Judicial Watch accuses left-wing group of ordering Phoenix to become a sanctuary city
On Tuesday, Judicial Watch, a right-wing government watchdog organization, released hundreds of emails showing that Phoenix Police Chief Jeri Williams had a closed-door meeting with Will Gaona, policy director for the American Civil Liberties Union (ACLU) of Arizona, in the weeks before the Phoenix Police Department (PPD) revised their immigration policies.
In July, the PPD implemented many of the ACLU’s policies while revising Operations Order 4.48, the city police policy on immigration.
Under the city’s new policy, Phoenix police officers are banned from contacting federal immigration agencies after arresting undocumented immigrants, inquiring about a suspect's immigration status, or detaining individuals on the request of federal immigration agents unless there is a warrant signed by a judge.
Judicial Watch claims that the emails show Gaona met with Williams to “order the policy change.” They also claim that the new order violates a state law that was upheld by the US Supreme Court.
The emails began when Phoenix officials were contacted by local activists from People Power, a grassroots community group launched by the ACLU, as “a direct response to the Trump administration’s attacks on civil liberties and civil rights.”
Starting in April, the group first contacted Phoenix City Manager Ed Zuercher, who praised People Power as “one of the most reasonable groups I’ve talked with” and said that the small organization wanted to work with the city “in a non-adversarial way.”
People Power leader RaeAnne Marsh asked Phoenix officials to adopt the group’s Nine Model Policies, which she argued would financially benefit the city.
According to the group, banning local officers from “volunteering to do immigration detention without a judge’s approval” would save the city tens of thousands of dollars in legal fees. By requiring a warrant, the ACLU also states they would be “protecting everyone’s constitutional rights.”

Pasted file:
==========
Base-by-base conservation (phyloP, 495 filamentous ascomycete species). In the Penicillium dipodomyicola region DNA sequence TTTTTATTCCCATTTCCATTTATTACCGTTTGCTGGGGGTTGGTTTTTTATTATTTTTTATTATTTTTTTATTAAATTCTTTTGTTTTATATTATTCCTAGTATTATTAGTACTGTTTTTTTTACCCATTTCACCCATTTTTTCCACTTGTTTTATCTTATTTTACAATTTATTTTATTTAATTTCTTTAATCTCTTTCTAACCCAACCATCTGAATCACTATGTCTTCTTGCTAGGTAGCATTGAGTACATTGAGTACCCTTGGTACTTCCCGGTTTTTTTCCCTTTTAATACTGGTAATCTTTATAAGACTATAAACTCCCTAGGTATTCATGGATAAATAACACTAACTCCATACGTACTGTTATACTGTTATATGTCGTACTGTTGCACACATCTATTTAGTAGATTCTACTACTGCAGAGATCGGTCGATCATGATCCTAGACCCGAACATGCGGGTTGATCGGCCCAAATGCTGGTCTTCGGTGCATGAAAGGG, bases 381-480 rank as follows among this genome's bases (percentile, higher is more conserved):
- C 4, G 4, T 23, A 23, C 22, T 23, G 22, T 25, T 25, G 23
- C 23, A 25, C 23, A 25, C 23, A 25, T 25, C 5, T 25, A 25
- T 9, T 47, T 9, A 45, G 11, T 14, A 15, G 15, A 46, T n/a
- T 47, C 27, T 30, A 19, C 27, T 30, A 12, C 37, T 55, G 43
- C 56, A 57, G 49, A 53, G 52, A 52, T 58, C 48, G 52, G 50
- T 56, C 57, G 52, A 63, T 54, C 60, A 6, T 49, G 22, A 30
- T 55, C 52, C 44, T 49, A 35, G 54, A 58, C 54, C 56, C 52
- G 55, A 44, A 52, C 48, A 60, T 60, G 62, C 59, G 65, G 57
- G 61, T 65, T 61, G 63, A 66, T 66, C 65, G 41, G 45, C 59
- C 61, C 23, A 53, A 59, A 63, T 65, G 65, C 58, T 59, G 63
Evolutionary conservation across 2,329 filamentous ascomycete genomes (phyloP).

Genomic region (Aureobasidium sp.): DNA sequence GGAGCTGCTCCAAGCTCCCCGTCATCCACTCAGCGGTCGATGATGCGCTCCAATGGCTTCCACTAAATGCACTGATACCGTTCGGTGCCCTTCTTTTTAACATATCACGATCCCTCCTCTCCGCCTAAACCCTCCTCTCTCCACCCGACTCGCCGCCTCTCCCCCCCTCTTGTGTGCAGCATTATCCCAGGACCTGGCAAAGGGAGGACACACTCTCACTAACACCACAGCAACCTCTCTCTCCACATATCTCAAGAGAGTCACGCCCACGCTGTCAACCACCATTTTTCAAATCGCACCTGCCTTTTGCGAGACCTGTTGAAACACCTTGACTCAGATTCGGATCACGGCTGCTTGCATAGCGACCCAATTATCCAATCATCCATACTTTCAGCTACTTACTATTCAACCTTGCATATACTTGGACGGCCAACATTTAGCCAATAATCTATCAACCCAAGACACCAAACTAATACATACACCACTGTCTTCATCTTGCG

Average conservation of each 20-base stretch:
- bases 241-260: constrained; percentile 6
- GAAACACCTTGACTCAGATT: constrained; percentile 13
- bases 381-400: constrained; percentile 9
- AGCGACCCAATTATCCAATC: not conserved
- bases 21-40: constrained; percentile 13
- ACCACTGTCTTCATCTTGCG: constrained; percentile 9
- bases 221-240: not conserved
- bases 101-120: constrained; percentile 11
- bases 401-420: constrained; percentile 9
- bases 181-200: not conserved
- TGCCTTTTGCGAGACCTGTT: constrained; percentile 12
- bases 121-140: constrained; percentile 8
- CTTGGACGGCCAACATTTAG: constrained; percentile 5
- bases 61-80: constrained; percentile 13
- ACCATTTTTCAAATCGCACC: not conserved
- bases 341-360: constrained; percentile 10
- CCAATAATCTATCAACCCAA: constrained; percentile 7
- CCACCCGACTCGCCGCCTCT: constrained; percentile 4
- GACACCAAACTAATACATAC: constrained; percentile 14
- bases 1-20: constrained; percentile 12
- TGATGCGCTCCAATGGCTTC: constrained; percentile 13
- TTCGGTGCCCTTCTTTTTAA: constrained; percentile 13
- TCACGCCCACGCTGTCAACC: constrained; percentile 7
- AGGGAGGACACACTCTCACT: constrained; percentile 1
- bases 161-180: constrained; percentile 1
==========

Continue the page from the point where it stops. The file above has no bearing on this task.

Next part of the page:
The group claims their policies also cut costs by barring officers from arresting and transporting individuals based on federal immigration requests, which they also said violates the Fourth Amendment.
The group also suggested other policies that they claimed would “prevent the discriminatory targeting of groups” by barring officers from asking individuals about their immigration status or making arrests based on racial profiling.
In June the PPD implemented new immigration policies that mirrored what the ACLU suggested in their emails.
When the revised policies were implemented, the ACLU said they were “an important step toward eliminating racial profiling by Phoenix police.”
In January, President Donald Trump signed an executive order, directing the Department of Justice to withhold federal grant money from jurisdictions that refuse to comply with federal immigration officers.
Last week, California became the first state to sue the DOJ over the rule, arguing that it violates the Constitution. The lawsuit, which was also filed by the city of San Francisco, claims that the executive order is “unconstitutional on its face.”
On Tuesday, attorneys for Los Angeles filed legal claims in Northern California federal court, seeking to join the state in their lawsuit.
The California legislature is also set to vote on Senate Bill 54, which would ensure undocumented immigrants are protected by barring local law officers from complying with federal immigration officers.
The Trump administration has threatened to withhold grant money from the state if the law is passed, according to the Intercept.